Looking into the Future

by francine Hardaway on September 20, 2007

At the end of an entire day of Health 2.0, a panel of experts looked ahead based on what they had heard. They spoke from several perspectives.

Providers know that the incentives are wrong. Health insurance pays only for discrete units of care right now, not for longitudinal outcomes. And in fact, it pays better for crises than for prevention. The physicians on the panel know very well that a change is needed, but they aren’t going to change until the reimbursement changes. Most providers have reimbursement as their business model.

Doctors would love to contribute to clinical decision support for patients: help them figure out where am I, where am I going, and what will it cost me?

Lee Shapiro, Allscripts: Allscripts was health BC (before connectivity). Their models isn’t superseded yet. Electronic health records are now used only as a subsititute for paper charts. But the transformation only comes through connectivity. What we are now seeing is the ability in which individuals, patients, practitioners are becoming connected to share information. Must have connectivity at the beginning of the process where the patients are being seen so the data can be generated.

Health search is generating $1b in revenue already, and that’s without connected electronic health records. So there’s a great incentive for Microsoft, Yahoo, and Google to solve this problem. What happens when interconnected health information and records are the new context? Innovation flourishes when context is in place. We are at the brink of the change in context.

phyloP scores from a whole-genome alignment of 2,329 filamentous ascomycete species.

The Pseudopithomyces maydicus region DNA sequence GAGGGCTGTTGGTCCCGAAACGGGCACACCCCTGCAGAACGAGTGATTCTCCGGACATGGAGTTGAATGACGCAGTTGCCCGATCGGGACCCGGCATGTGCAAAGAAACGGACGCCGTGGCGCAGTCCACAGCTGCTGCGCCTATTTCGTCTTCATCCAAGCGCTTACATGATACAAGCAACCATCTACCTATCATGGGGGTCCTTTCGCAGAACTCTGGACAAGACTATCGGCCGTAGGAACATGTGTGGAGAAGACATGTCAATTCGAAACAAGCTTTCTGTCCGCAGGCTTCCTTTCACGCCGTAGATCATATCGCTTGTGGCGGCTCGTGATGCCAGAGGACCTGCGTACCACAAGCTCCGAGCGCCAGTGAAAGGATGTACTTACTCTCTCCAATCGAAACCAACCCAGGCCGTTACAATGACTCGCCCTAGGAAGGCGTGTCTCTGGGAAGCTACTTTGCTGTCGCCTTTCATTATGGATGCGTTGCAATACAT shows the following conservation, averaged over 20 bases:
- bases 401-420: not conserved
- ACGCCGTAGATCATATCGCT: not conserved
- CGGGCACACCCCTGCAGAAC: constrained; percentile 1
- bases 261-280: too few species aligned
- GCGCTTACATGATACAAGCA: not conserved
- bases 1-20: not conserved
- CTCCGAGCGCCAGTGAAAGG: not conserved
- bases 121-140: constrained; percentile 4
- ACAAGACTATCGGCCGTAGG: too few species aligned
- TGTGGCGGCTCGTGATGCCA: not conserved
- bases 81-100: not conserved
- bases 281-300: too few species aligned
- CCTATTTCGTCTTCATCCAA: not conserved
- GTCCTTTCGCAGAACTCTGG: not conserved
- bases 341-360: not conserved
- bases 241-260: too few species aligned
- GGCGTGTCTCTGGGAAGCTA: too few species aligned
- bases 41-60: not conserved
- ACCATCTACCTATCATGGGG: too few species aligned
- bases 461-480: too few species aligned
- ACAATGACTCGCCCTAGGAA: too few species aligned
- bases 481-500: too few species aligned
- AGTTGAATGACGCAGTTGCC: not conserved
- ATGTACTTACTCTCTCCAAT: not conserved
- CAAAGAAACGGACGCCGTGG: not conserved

Jay Silverstein: Revolution Health. Lots of imagination and creativity going into building community. The power of community replaces the randomness of health. Community can lead to accuracy of diagnosis and uniformity of practice patterns. Right now, outcomes differ greatly depending on who the doctor is and what the location is. What about Eastern medicine, what about diabetics in waiting, what about the half-sick?

Esther Dyson: There’s still a solid rock of calcified matter surrounding health care. What we have heard today is sniffing around the edges, but not really connected. We need to get to something like the mobile phone, which didn’t replace the landline, but supplanted it. But in health care, some of the problems need to be fixed by collective action: paying for wellness, rather than for service, and measuring what is saved, rather than what is spent. We also have to let the data flow, and that’s a matter of standards, micro-formats, and other tech terms.

And then we struggle with the BIGGEST hairball: how do we get people to change behavior? Web 2.0 lets us measure behavior, which could lead to change. Someone suggested a FICO score for your health, in which you get paid for a higher score. And if your doctor doesn’t help you get your score up, you change doctors.
The early version of that is RealAge.

Consumers: stand up and demand your data. Demand the ability to communicate around that data with your trusted advisors — physicians, pharmacists, and friends.

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